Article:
When in San Sebastián: The Basque Ciderhouse

A visit to a Basque cider house is one of life’s greatest joys. That smokey txuleta washed down by tart cider; endless cries of txotx! and trips to the barrels; strangers that become friends two glasses in. It makes our hearts happy (and gets our stomachs rumbling) just to think about it all. And it just so happens to be the season for sidra!

A visit to these temples of cider, sagardotegiak in the Basque language, is a unique and unforgettable experience (well, unforgettable depending on how much cider you drink…). Tradition reigns, and it’s just as much about the food and drink as it is a cultural event, full of rites and rituals, ones that might feel foreign when you first step into these hallowed, wood-beamed halls. Here’s a little guide from our team at Mimo San Sebastián to help ease you through this singular Basque experience.

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A repostar! 🍾🍾

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‘Tis the season

Most sidrerias operate between January and April, though you’ll find some tourist-friendly ones that are open year-round. This is the time when the year’s cider has finished fermenting and is ready to be consumed – and it’s best fresh!

What’s the deal with Basque cider anyway? It’s naturally fermented apples, and nothing else. If you’re expecting a sweet and fizzy apple-flavored brew, you might be disappointed. Sidra is sour stuff, tart and funky, crisp and dry, and it’s poured from up high to aerate and add that slight sparkle of effervescence. And it perfectly accompanies all that Basque comfort food that you’ll be filling up on in the sagardotegi.


Txotx is the magic word in a sagardotegi, signaling that it’s time to drink. Every time the shout rings through the room, you head to the kupelak (barrels) – giant vats that line the tasting room. The taps are opened and you queue up to catch a bit of cider – about two fingers worth — in your glass. It takes a bit of finesse to catch the spouting sidra without making a mess of yourself, but after the third txotx, you should get the hang of it.

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Urtarrilaren 16an 2019ko #txotx denboraldi berria zabalduko dugu, baina… nor izango ote da Gartziategi Sagardotegian lehen kupela irekiko duena "Gure Sagardo Berria" esanda? Asteazkenean jakinaraziko dugu aurtengo gonbidatua nor izango den. Adi egon! • ➡ Egitaraua: Esteka biografian. —- El 16 de enero abriremos la nueva temporada del #txotx 2019, pero… ¿Quién será el encargado/a de abrir la primera kupela en la sidrería Gartziategi Sagardotegia al grito de "Gure Sagardo Berria"? El miércoles desvelaremos quien será el invitado/a de este año. ¡Estad atentos! • ➡ Programa: Link en la bio. #txotx2019 #sagardoberria #gartziategi #sagardoa #txotx #sidra #basquecountry #sagardoarenlurraldea #territoriodelasidra #sagardoetxea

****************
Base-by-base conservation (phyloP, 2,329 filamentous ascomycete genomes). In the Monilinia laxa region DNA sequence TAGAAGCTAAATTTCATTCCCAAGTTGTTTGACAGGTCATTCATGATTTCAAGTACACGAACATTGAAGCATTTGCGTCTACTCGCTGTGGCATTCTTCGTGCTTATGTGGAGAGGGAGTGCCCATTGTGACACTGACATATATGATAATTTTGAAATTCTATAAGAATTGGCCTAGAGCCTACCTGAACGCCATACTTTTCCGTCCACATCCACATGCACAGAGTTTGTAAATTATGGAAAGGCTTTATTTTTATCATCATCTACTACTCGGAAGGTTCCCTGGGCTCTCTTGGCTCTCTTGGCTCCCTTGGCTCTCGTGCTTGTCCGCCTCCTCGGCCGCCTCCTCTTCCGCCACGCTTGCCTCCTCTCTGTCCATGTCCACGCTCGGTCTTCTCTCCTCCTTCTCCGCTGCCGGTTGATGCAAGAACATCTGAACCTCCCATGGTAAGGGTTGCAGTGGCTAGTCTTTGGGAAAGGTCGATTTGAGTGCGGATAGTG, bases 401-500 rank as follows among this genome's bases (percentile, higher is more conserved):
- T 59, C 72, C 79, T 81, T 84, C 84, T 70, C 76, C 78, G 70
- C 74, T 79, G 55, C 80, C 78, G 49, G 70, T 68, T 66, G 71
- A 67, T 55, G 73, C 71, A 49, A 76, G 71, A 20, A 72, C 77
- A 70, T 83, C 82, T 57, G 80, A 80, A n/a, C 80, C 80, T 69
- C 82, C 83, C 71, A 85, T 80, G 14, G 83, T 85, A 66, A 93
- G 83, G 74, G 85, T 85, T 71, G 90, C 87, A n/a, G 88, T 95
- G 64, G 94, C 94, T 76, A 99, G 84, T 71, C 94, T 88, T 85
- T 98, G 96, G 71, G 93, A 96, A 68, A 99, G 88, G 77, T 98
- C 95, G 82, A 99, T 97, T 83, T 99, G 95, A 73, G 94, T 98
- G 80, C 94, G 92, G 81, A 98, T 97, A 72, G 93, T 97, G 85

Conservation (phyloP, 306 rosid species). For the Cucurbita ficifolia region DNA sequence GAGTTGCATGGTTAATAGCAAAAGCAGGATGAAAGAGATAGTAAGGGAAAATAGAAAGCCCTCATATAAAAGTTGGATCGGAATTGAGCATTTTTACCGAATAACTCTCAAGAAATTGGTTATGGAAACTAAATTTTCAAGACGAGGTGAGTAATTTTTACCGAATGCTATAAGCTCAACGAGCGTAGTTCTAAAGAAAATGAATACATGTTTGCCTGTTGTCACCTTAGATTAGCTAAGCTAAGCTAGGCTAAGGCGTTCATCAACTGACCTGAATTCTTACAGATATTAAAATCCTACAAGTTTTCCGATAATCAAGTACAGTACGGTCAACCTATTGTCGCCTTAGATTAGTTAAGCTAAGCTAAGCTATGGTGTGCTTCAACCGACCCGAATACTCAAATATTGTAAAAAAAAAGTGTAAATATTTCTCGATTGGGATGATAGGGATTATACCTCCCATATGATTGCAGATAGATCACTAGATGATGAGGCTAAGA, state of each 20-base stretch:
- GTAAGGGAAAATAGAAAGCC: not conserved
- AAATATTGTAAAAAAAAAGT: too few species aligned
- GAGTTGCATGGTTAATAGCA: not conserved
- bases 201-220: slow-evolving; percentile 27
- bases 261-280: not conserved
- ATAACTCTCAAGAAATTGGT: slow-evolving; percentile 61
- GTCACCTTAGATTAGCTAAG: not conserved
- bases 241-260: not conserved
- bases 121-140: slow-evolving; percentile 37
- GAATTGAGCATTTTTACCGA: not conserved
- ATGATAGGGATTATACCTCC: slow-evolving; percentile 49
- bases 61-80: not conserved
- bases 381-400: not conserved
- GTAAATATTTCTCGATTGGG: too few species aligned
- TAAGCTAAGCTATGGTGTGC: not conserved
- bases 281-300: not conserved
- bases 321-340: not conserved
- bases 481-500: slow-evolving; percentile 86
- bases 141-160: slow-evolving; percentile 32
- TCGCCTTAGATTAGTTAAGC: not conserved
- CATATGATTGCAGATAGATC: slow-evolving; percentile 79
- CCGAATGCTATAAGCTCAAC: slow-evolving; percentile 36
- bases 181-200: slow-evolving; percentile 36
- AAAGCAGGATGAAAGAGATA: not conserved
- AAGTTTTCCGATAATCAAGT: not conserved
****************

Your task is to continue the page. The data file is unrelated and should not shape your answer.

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Each txotx is a chance to try cider from a new barrel, and the differences between one kupela and its neighbor may surprise you. And there are no limits here – you can go back to the barrels as often as you like, continuing to refill your glass throughout the night.


Don’t expect a menu when you take your place around one of the communal wooden tables. Food just starts arriving – and keeps on coming! – but there’s a rhyme and reason to the sequence. There’s usually at least four courses and it’s all very traditional, rustic Basque fare; tasty, juicy stuff to be sopped up with bits of those long baguettes that top each table.

If you’re lucky, you’ll begin the feasting with a bit of chorizo cooked in cider. Fluffy and tender tortilla de bacalao (salt cod omelet) usually comes next, followed by a bacalao topped with caramelized peppers and onions. The star of this show is the txuleta, a traditional bone-in, ribeye steak of Flintstonian proportions. Salty and sizzling, crispy crusted with a juicy, rare center, it’s a thing of beauty. Dessert is local Idiazabal sheep’s milk cheese with apple paste, a Basque version of membrillo (quince paste). This sweet treat is paired with a basket of whole walnuts to crack away at (nut cracker included). It’s a beautiful ending to an epic feast, a sobremesa of lingering over those last bites and sips of cider, chatting, shelling walnuts, cracking jokes. Wrapped up in the glow of a great meal and not ready to leave just yet. So you keep on txotx-ing.

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He aprendido a partir nueces con la mano.

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If you’re planning your next trip to San Sebastián, we hope you add a cider house visit to your list. It’s a must! Rub elbows with the locals, maybe add some Basque words to your lexicon, taste cider at its source….and feast on all that homey comfort food! If you’re not ready to go at it alone, join us for a sidreria visit to one of our favorite spots.

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